Tomori Bay in Central Sulawesi is glorious. Entirely transparent warm ocean and lots of live coral on the sea bottom make it an excellent destination for snorkeling. The Togean Islands in the middle are precisely the kind of tropical paradise one usually sees in tourist advertising brochures. The town of Ampana, however, is commonly treated by travelers as nothing more than a stopover on the way to the Togeans, the place to catch a boat. This is unfortunate, since the miracles of Tomori Bay begin right there – such as Tanjung Api. The name literally translates as “cape of fire”, and it’s apt. At one of the numerous little coves circling the promontory, there is an eternal fire, an outlet of natural gas burning on the beach, just a step away from the waves. The place is definitely worth a visit, and possibly a picnic, but it remains essentially undiscovered by tourists.
There are, in fact, quite a few spots in Tanjung Api where the flame comes out of the ground, all located in the same cove. Near the point where the boats usually moor, gas burns brightly in a small niche in a cliff, and a number of smaller fires appear out of long cracks underneath. Some 20 meters away, there’s a natural stove: a relatively large flame in a hole right on the beach, a couple of steps from the sea. The beach is great for swimming. Camping or picnicking is definitely an option, too – one could even experiment with the natural fire and try to grill a sausage in it. By day, you can exploit the special feature of Tomori Bay, its unbelievably transparent water, perfect for snorkeling. Even from the boat, one could technically see the bottom at 5-10 meters depth. The only reason it's not likely to be visible is because the coral gardens block the way, reaching in places almost to the surface. At night, bioluminescent plankton is a regular phenomenon – try to visit on a moonless night to get the most out of it.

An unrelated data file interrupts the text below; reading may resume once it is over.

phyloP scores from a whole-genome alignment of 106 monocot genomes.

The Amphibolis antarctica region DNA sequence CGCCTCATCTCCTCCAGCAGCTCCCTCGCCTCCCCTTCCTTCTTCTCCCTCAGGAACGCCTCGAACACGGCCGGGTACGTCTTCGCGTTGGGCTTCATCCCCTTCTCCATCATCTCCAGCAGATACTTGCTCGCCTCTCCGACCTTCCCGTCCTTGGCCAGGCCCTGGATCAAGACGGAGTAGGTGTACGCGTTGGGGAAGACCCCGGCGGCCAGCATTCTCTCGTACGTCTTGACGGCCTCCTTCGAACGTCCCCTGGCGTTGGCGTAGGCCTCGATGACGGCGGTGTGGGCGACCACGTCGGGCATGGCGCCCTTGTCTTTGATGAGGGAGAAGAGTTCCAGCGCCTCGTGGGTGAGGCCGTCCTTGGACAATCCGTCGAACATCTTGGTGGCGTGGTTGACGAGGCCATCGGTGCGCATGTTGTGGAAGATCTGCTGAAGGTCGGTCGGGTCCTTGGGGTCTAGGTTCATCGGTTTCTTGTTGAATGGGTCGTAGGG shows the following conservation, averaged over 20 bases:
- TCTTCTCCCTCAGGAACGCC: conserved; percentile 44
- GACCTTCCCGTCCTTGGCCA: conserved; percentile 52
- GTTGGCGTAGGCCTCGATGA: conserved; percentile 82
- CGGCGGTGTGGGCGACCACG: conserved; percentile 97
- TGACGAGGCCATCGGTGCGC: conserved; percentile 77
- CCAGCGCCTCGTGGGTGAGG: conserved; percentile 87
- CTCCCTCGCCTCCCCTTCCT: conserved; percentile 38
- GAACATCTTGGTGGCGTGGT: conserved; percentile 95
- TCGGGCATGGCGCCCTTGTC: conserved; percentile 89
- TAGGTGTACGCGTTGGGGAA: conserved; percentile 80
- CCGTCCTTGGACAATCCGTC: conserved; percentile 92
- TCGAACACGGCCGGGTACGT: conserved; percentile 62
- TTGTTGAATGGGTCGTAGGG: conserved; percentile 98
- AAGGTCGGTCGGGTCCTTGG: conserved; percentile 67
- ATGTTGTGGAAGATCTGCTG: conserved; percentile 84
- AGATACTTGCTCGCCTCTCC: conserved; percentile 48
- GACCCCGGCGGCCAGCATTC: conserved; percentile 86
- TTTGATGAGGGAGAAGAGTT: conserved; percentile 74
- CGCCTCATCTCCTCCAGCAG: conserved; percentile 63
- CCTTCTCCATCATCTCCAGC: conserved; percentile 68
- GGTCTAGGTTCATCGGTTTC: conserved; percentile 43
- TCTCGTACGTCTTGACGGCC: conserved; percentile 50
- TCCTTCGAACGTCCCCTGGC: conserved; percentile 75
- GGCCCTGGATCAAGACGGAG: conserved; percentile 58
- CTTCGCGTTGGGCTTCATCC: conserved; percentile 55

There’s no public transport to Tanjung Api. A couple of travel agents in Ampana offer tours, but those are predictably overpriced. One could theoretically walk across the mountain (the foothills of a volcano, in fact) in a few hours, but don’t expect an easy stroll: the jungle of Sulawesi will throw its best weaponry at you. It’s thick thorny intertwined undergrowth all the way, and furthermore, it’s hard to locate the right cove from above. A much better option is to hire a ketingting, tiny outrigger boat, in the fishing village near Marina Cottages. Negotiate with the boat owners.
At the time of research, a fair price for a ride to Tanjung Api and back, including 2-3 hours on the beach to see the natural flames, picnic, and snorkel, was around 100.000 IDR or around 7-8$. Very few people in the village speak any English whatsoever, but like all Indonesians, they are very hospitable and always amused to interact with a foreign tourist. Use gestures, translation apps, or learn some Bahasa Indonesia. It’s best to schedule your trip in the late afternoon; depart around 4:00 PM, admire the coral through the transparent sea along the way and arrive in time to watch the sunset. Wait for the dark to view the eternal fire, nearly invisible in the daylight. Leave at night, when the ocean starts to glow with tiny sparks of bioluminescent plankton as your boat upsets the microscopic creatures.
Did you like the travel story?
Get more! Subscribe to our monthly inspiration newsletter.